You know, that multi-coloured sticker with the letters stuck on the front of the new appliance you want to buy. Sounds familiar? When after hours of steady market research you finally find the perfect refrigerator that fits into the style of your redesigned kitchen and doesn’t deplete your savings from the past six months. And then you remember that you should try to make sense of this colourful sticker as well before purchasing your dream fridge. Well, you really should as it provides a wealth of information on the energy consumption of your new appliance (and consequently your future electricity bills) and it’s not so complicated as it seems for the first sight.
Reduce your bills and your impact on the environment
So the first question is what is an energy label and why it is important. The answer is quite simple, energy labels indicate the energy efficiency of the given appliance. Energy-efficient appliances consume less energy and to achieve the same performance as less energy-efficient ones, therefore, in the long run, they will cost you less. In a nutshell, if the appliance has a good rating on the energy label it will reduce your household bills and as well as the product’s impact on the environment as it uses less energy.
In the EU energy labels were introduced quite early on. A 2019 Eurobarometer survey found that energy label was recognised by 93 per cent of consumers and 79 per cent considered it when buying energy-efficient products. Manufacturers are also keen to see their energy-labelled products in the highest available category when compared to competitors.
Watch out for the new generation of energy labels
However, the current classification will change from the 1st of March 2021, as the new EU energy label regulation will be live. The Commission found that the difference between A++ and A+++ is less obvious to the consumer, therefore the EU energy labels categories will be gradually adjusted to reintroduce the simpler A to G scale. For example, a product showing an A+++ energy efficiency class could become a class B or lower after rescaling without any change in its energy consumption. Class A will initially be empty to leave room for more energy-efficient models to be developed.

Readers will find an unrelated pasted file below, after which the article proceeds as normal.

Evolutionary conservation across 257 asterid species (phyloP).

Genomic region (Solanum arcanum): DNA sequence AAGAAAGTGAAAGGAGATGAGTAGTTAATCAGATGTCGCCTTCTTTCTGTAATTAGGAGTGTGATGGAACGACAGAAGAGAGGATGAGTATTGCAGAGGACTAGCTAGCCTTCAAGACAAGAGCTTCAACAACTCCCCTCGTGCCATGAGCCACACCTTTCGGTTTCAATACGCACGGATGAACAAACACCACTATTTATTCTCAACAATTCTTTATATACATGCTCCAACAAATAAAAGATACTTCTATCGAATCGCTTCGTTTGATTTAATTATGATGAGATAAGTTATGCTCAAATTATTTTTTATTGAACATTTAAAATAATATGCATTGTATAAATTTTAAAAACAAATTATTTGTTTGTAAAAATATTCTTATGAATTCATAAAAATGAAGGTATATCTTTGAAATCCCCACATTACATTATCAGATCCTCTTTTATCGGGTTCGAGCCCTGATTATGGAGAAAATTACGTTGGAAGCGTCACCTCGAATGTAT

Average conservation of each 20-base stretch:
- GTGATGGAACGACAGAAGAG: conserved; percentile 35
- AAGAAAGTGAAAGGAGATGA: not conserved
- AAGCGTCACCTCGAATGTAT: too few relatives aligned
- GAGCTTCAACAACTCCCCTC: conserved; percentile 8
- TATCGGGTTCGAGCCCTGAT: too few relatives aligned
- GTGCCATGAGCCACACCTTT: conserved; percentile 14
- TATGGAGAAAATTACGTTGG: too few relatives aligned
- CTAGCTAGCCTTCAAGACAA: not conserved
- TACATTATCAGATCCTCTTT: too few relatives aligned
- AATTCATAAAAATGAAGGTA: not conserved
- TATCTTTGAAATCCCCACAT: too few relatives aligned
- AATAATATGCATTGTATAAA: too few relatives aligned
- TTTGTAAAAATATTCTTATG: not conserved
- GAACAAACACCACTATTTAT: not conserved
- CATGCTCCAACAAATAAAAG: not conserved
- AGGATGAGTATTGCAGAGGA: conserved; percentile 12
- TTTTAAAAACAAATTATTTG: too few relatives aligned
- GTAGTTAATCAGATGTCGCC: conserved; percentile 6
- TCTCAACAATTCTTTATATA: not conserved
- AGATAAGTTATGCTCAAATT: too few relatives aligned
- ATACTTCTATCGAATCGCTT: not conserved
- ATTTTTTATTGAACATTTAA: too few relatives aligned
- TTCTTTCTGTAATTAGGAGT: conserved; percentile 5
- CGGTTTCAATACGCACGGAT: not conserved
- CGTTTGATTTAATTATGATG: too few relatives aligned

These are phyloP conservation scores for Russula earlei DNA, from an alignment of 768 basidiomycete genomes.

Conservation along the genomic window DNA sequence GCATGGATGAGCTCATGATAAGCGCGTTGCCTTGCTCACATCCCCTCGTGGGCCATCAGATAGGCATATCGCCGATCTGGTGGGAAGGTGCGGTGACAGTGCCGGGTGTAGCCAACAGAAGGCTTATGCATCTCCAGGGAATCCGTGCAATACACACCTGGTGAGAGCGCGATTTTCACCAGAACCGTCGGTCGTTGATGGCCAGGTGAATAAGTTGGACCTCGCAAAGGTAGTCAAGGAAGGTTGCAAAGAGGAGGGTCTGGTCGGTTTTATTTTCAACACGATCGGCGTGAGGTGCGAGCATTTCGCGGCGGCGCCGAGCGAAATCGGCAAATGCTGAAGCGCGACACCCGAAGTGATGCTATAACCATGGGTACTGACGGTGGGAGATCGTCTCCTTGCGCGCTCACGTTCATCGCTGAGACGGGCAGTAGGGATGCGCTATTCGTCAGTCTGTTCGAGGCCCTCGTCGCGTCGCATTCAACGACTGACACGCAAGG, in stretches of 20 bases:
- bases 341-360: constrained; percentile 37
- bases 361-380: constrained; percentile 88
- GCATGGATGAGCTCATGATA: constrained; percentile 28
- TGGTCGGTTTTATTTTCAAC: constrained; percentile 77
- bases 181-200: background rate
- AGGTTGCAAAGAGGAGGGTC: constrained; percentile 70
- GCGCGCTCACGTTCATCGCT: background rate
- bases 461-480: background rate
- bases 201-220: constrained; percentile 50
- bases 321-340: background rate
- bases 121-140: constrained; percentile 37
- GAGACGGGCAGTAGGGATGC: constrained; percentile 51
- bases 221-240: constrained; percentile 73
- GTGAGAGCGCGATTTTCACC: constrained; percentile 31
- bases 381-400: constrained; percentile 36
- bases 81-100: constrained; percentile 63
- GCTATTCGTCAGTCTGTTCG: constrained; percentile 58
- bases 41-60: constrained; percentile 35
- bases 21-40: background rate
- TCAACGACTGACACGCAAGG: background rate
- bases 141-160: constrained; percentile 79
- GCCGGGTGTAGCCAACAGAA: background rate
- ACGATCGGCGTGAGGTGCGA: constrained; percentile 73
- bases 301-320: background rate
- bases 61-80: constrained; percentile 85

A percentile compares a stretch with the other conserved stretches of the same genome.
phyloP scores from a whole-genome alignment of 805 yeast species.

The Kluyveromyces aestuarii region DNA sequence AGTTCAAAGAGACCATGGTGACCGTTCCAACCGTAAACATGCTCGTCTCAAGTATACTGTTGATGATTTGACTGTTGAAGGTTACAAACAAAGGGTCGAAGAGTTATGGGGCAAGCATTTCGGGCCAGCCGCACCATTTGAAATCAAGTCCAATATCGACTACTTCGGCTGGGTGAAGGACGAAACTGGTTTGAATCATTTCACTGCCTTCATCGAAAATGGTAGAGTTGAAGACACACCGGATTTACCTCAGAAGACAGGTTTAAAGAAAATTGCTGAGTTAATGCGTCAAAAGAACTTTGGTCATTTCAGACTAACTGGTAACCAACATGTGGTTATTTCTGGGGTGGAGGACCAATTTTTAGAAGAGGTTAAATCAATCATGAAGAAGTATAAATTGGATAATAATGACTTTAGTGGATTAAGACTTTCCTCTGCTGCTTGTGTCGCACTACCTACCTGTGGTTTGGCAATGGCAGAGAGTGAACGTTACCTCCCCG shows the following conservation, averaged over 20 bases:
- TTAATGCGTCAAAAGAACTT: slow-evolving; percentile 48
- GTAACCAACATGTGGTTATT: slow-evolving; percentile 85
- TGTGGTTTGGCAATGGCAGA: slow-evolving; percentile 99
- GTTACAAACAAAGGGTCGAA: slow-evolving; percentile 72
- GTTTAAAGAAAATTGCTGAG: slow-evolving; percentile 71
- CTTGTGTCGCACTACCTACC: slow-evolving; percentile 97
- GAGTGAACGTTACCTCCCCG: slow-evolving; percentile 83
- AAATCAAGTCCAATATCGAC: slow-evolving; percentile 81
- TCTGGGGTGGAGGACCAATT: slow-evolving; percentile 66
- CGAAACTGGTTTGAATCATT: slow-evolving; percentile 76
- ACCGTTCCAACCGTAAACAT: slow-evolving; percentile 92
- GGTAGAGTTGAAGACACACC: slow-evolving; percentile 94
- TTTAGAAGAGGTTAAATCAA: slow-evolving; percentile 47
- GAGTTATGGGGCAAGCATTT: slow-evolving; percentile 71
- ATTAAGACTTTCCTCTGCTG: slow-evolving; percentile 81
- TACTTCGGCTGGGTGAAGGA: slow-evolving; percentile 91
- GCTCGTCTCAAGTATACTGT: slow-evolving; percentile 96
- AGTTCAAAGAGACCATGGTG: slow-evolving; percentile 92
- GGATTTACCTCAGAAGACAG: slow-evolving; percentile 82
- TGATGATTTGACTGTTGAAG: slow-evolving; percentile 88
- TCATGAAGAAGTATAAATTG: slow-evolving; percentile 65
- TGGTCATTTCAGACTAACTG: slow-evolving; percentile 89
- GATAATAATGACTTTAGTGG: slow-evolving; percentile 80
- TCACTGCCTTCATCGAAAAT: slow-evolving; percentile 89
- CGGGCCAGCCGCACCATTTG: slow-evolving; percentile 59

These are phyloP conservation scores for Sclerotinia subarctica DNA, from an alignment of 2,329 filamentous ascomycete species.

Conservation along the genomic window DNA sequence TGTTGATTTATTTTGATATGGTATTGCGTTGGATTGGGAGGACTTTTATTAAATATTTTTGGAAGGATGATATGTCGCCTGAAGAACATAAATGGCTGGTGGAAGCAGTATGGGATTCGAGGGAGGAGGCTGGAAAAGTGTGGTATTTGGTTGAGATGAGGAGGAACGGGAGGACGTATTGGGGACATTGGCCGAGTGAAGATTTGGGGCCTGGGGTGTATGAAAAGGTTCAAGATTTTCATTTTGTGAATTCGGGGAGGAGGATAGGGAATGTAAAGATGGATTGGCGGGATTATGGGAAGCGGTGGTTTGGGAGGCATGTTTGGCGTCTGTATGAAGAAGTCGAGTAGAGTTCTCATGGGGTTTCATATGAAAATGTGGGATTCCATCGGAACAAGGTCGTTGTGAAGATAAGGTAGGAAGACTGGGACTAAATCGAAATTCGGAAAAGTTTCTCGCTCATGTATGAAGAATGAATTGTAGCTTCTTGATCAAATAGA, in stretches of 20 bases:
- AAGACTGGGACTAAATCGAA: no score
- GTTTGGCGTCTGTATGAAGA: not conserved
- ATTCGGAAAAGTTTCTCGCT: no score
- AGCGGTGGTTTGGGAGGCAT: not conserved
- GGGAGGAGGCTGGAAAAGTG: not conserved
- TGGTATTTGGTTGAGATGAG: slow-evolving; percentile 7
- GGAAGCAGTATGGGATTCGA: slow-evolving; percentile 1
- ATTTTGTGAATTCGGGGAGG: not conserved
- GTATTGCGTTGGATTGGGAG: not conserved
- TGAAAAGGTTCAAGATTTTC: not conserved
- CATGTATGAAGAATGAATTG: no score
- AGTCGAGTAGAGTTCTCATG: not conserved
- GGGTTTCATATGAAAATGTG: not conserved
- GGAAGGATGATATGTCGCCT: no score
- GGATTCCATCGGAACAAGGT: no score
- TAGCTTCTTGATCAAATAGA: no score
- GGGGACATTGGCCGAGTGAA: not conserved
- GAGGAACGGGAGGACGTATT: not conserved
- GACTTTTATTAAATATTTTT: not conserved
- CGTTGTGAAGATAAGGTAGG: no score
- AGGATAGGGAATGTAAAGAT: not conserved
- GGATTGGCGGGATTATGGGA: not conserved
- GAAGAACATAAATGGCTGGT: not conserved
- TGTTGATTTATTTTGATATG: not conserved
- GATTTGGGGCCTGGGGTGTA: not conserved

The new generation of energy labels will be displayed on fridges, dishwashers, washing machines and televisions from the beginning of March, whereas lamps will be rescaled from September. Other product groups carrying EU energy labels will follow in the coming years.
Alongside the new scaling of products, the new labels will also display a QR-code in the top-right corner to make the lookup of further information easier. Also, energy consumption in the middle of the label will be more visible and calculated with refined methods.
The motivation behind the new categories is to allow consumers to distinguish more clearly between the most energy-efficient products and to encourage manufacturers to continue research and innovation into more energy-efficient technologies.
Ecodesign for a circular economy
This year the EU legislation of ecodesign will also change introducing new measures include requirements, such as making spare parts more easily replaceable, and ensuring that key parts and repair and maintenance information are available for end-users and professional repairers as appropriate, for a minimum duration of 7-10 years depending on the product.
The goal is to enhance the reparability and recyclability of appliances which is also a cornerstone of the EU’s circular economy agenda and long-term climate goals.